These are pretty robust numbers for a concept inspired by a call from the health department. Stacy Brown was selling her chicken salad recipe door-to-door in Auburn, Alabama, when local health officials told her she couldn’t legally market food cooked at home. Along with Kevin Brown, her partner and future husband who passed away in 2015 after a two-year battle with cancer, Stacy set up her first brick-and-mortar spot in 2008.
Deviney met Kevin through a mutual friend. They were looking for a capital infusion and the next round of leadership to take Chicken Salad Chick up a notch, to where Stacy always thought it could be: a household name. Deviney believed it could get there. “Our philosophy when we took over was don’t mess it up, because everything was working, so just don’t go in there and mess it up,” Deviney says.
There were plenty of areas to grow, however. Site selection, marketing, and shoring up Chicken Salad Chick’s franchise structure were immediate targets.
Deviney believes in an 80/20 percent split between corporate and franchise stores. When there were 85 units, 16 were company owned.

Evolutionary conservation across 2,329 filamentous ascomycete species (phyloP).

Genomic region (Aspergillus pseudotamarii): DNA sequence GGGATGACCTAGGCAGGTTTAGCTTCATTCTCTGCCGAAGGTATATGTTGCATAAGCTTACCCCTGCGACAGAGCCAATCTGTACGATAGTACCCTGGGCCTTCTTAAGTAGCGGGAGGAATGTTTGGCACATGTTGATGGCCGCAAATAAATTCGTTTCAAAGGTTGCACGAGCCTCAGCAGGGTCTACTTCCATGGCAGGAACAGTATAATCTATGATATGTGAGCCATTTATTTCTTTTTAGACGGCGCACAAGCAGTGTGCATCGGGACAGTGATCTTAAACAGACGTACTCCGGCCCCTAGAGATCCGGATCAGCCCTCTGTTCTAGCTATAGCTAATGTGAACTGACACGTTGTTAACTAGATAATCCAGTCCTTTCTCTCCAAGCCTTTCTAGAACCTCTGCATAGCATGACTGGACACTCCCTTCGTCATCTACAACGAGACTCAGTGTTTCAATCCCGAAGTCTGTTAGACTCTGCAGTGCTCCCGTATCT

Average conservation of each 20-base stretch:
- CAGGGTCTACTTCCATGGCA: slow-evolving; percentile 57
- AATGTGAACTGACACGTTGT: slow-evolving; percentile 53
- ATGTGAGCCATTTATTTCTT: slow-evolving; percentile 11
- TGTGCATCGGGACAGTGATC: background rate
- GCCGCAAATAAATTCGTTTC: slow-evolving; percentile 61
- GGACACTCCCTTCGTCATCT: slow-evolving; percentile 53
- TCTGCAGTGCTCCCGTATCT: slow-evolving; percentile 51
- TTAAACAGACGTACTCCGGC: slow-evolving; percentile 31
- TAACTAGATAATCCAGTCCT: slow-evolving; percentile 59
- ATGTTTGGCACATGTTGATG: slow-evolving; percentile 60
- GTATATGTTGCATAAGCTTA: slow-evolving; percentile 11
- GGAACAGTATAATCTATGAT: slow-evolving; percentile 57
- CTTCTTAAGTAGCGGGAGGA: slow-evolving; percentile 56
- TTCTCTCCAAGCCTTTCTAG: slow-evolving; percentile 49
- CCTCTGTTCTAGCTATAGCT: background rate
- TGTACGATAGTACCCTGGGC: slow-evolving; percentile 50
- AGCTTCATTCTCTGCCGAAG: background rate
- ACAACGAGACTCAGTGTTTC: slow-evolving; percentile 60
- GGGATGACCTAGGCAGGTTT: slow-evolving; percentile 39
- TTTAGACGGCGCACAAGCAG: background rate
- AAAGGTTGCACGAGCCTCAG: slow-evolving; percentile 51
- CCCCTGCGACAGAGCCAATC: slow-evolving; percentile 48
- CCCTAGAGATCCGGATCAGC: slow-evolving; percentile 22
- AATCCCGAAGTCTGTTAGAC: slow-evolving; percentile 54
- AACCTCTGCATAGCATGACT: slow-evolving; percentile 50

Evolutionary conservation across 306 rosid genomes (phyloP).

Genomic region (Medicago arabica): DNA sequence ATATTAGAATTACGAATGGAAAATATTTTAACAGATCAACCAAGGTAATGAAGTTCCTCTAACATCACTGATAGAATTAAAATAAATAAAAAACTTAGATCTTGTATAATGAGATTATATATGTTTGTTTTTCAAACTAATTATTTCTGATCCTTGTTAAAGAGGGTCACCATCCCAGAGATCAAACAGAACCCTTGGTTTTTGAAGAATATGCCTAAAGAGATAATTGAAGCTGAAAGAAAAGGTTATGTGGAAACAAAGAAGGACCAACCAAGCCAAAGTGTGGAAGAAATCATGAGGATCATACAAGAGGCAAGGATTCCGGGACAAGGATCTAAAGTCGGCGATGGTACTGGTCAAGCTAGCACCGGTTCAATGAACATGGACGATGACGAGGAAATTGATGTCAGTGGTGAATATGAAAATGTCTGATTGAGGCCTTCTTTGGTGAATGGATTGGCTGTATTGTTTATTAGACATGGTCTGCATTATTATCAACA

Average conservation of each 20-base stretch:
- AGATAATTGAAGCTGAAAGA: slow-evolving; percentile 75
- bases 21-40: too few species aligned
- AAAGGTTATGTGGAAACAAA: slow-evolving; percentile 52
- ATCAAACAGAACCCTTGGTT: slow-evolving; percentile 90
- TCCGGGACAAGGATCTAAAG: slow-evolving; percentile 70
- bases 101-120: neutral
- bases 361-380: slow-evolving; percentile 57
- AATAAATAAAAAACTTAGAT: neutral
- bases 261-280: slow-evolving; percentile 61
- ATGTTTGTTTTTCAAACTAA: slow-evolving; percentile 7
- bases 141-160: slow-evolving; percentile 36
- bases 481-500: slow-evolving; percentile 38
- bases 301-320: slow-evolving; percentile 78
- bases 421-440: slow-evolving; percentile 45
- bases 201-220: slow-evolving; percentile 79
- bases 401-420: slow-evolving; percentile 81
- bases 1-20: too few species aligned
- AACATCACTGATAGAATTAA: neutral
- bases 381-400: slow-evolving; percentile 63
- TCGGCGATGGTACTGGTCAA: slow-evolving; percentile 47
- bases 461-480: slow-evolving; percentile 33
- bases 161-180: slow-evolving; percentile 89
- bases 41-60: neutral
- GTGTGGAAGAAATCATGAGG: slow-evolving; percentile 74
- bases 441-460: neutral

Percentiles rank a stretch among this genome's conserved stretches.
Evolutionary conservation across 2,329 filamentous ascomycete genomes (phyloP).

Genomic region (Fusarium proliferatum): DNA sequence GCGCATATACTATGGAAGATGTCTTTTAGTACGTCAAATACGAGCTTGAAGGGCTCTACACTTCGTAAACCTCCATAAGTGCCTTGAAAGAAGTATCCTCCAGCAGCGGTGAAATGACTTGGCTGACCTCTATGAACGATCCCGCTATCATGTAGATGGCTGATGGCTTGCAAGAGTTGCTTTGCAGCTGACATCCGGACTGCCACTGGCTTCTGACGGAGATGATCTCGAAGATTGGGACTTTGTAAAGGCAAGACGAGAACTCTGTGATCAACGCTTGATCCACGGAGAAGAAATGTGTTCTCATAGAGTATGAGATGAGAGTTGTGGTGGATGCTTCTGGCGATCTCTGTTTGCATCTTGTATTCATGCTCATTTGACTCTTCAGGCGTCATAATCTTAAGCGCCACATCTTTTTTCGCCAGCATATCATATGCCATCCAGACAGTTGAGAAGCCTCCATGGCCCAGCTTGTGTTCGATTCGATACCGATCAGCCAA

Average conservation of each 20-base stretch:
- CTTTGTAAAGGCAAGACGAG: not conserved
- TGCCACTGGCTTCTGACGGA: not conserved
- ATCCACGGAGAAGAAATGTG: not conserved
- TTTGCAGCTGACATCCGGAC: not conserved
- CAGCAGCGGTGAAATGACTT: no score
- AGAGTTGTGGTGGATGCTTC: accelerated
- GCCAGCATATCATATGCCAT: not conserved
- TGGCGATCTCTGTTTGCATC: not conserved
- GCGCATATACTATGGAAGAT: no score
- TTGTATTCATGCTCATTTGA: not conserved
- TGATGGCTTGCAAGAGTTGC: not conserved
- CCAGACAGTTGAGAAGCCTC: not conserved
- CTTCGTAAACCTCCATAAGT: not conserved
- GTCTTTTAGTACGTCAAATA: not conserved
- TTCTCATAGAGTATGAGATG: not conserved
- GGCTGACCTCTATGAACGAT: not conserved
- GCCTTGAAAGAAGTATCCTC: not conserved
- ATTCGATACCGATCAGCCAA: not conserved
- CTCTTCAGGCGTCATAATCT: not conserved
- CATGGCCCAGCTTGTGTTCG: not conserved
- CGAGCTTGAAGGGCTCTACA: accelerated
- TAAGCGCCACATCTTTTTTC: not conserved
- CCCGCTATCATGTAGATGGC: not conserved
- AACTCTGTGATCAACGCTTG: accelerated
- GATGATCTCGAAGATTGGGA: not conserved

“I think it also helps our franchise owners whenever there’s a new initiative or whatever the case might be, testing products or whatever. If we can say that we’ve done it ourselves, we put our money there, we’re not just asking our owners to put money into their market and we haven’t done the same,” he says. “We’re sitting there right alongside them.”
In fact, Deviney and his team are the largest franchise owners in the system. The closest operator runs 11 Chicken Salad Chicks. There’s a reason for that, too.
Chicken Salad Chick tends to target smaller markets where its owner can step in and be the mayor in their community, as Deviney puts it. For the most part, the brand won’t sell any development deals bigger than 10 stores. There are currently 42 franchise owners in the system and Deviney estimates five to 10 are single-store franchisees.
Chicken Salad Chick is in nine states, mostly in the Southeast and as far west as Texas. Deviney says he can see the concept working across the map, but doesn’t necessarily envision that path in the near future.